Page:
7. Ethics and integrity matter
Beauty is a feeling, not a look. It’s not one dimensional. We’re all such amazing and complex individuals with so much to offer. How we look on the outside is only a small part of who we are. The older you get and the more life passes you by, the more you put things into perspective. As the organic beauty sector grows – and more of the big players launch and promote products labelled natural and organic – my hope is that the smaller players, the boutique brands that are very much in favour globally, hold onto their ethics. Already so many of them slip the anti-ageing label on their products through industry or investor pressure. Instead, I ask you to stop and consider: what guides your work as a beauty professional? What can you do every day to create a positive impact on someone and change a life forever?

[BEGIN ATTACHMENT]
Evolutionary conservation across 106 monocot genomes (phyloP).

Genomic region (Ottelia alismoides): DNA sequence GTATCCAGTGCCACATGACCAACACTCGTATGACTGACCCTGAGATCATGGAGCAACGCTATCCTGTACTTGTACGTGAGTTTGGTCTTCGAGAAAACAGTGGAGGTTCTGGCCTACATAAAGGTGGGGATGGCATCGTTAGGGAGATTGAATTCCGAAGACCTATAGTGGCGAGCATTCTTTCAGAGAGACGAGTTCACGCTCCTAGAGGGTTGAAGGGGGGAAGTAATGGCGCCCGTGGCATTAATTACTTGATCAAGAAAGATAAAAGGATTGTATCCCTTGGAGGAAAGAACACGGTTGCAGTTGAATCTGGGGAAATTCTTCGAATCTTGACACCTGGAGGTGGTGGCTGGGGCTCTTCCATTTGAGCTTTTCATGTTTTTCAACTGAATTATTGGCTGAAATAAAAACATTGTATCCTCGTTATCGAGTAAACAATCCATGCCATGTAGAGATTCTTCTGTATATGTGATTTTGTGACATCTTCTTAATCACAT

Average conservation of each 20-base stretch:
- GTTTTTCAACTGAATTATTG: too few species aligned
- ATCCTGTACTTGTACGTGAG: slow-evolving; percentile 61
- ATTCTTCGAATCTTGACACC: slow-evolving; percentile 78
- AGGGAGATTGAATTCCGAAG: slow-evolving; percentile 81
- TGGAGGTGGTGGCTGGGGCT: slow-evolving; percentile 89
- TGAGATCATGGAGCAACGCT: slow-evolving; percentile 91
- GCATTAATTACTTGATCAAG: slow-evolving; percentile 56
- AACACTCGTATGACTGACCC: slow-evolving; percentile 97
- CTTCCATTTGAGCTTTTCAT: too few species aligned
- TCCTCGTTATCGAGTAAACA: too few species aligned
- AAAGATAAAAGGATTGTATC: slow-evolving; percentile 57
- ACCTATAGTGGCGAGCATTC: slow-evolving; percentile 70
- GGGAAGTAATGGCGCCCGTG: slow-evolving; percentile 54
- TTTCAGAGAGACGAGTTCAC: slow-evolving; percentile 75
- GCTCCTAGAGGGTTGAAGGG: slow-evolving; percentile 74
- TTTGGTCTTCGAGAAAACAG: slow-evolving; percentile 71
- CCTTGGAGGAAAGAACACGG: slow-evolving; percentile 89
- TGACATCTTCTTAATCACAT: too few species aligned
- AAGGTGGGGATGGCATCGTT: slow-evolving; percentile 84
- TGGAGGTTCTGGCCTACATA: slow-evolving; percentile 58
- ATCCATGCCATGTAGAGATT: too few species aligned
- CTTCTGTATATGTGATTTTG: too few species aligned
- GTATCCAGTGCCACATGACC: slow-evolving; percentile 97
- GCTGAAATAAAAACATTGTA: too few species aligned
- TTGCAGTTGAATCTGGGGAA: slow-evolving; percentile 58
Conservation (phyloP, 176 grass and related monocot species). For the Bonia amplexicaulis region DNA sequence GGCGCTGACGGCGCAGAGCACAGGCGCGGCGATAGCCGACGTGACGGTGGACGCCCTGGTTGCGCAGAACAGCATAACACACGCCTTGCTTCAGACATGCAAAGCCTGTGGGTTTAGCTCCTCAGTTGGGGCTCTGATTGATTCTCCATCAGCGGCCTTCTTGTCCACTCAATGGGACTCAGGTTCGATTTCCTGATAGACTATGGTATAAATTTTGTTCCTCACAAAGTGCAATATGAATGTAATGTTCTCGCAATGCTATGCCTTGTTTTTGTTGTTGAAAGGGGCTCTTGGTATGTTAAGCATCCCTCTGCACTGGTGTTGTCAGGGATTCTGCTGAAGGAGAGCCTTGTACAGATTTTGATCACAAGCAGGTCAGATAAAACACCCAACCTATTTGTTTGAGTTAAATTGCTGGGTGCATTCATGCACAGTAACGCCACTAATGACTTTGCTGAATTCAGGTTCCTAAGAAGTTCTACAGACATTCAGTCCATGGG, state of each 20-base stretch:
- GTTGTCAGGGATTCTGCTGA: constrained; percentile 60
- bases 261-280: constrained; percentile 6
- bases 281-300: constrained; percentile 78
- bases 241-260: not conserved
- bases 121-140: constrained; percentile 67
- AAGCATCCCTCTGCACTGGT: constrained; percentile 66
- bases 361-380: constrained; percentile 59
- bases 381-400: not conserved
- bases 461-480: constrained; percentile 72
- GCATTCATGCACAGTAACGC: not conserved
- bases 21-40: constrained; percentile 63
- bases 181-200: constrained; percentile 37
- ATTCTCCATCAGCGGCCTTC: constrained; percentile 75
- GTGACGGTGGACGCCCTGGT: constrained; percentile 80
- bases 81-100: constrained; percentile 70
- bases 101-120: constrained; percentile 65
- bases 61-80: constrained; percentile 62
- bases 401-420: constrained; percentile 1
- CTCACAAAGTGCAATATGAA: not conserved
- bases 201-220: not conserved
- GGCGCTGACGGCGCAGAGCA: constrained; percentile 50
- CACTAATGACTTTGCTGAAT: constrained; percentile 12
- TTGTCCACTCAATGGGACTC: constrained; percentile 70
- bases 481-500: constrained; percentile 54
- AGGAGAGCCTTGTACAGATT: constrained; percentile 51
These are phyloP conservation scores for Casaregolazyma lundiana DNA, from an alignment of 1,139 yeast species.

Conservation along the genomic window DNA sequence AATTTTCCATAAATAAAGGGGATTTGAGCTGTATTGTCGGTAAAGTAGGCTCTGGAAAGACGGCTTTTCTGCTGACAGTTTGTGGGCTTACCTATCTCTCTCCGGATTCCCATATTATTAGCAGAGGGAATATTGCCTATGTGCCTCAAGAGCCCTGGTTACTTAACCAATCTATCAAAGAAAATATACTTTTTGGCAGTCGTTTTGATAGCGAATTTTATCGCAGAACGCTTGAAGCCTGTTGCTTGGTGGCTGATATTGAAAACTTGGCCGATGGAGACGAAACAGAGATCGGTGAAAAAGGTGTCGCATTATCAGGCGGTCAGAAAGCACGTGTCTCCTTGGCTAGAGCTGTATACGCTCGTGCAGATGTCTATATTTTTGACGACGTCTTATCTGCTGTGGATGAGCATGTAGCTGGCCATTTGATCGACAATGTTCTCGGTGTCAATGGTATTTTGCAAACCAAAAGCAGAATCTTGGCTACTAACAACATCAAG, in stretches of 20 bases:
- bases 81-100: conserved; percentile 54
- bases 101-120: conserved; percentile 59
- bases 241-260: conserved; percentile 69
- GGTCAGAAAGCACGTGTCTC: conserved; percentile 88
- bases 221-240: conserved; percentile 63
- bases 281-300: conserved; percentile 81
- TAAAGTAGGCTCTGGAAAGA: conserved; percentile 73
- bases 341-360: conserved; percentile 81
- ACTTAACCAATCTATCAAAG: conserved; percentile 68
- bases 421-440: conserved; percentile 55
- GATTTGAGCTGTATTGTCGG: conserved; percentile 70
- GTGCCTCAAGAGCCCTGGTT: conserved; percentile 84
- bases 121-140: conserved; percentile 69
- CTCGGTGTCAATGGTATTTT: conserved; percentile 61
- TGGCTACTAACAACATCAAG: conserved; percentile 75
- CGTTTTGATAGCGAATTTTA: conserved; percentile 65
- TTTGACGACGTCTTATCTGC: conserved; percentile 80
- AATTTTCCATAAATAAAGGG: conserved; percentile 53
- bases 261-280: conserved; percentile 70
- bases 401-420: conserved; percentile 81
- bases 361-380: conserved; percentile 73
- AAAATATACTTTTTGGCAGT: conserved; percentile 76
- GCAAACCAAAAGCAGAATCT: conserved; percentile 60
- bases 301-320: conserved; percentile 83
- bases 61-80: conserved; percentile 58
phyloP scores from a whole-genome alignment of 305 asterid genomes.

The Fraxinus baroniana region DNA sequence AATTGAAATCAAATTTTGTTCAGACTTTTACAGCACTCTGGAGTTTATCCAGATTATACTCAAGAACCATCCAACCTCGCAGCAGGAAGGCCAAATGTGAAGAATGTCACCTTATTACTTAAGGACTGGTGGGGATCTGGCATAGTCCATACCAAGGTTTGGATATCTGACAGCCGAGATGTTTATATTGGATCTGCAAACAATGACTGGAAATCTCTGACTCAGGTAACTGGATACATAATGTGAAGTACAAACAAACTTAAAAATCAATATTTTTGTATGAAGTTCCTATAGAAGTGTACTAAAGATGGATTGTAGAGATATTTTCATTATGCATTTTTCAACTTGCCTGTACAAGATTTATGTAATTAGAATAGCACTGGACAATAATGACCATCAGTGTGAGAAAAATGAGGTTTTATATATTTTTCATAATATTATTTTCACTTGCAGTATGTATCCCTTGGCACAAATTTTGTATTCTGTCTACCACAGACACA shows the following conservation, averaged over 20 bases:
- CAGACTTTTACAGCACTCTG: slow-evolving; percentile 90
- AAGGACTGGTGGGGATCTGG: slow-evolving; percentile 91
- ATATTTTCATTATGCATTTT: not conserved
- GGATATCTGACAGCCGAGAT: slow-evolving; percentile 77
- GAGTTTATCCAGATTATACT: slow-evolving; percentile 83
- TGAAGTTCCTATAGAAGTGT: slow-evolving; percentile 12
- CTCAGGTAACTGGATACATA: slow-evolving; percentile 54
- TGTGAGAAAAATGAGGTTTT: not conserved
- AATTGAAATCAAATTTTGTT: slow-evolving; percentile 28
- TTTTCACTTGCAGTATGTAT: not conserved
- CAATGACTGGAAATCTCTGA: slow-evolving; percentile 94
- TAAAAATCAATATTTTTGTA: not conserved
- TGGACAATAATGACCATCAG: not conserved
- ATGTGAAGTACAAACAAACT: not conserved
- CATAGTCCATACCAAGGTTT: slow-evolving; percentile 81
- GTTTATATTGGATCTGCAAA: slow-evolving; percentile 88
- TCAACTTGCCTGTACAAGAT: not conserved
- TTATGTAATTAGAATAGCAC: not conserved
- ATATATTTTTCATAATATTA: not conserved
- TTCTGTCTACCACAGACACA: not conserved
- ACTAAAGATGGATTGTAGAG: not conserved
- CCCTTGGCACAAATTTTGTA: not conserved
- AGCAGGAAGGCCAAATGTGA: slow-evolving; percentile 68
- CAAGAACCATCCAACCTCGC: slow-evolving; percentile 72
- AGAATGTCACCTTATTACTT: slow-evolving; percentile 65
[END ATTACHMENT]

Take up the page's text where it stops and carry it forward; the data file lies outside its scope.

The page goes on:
Sharon McGlinchey is an award winning beauty therapist and the founder of MV Organic Skincare.

Contact www.mvskincare.com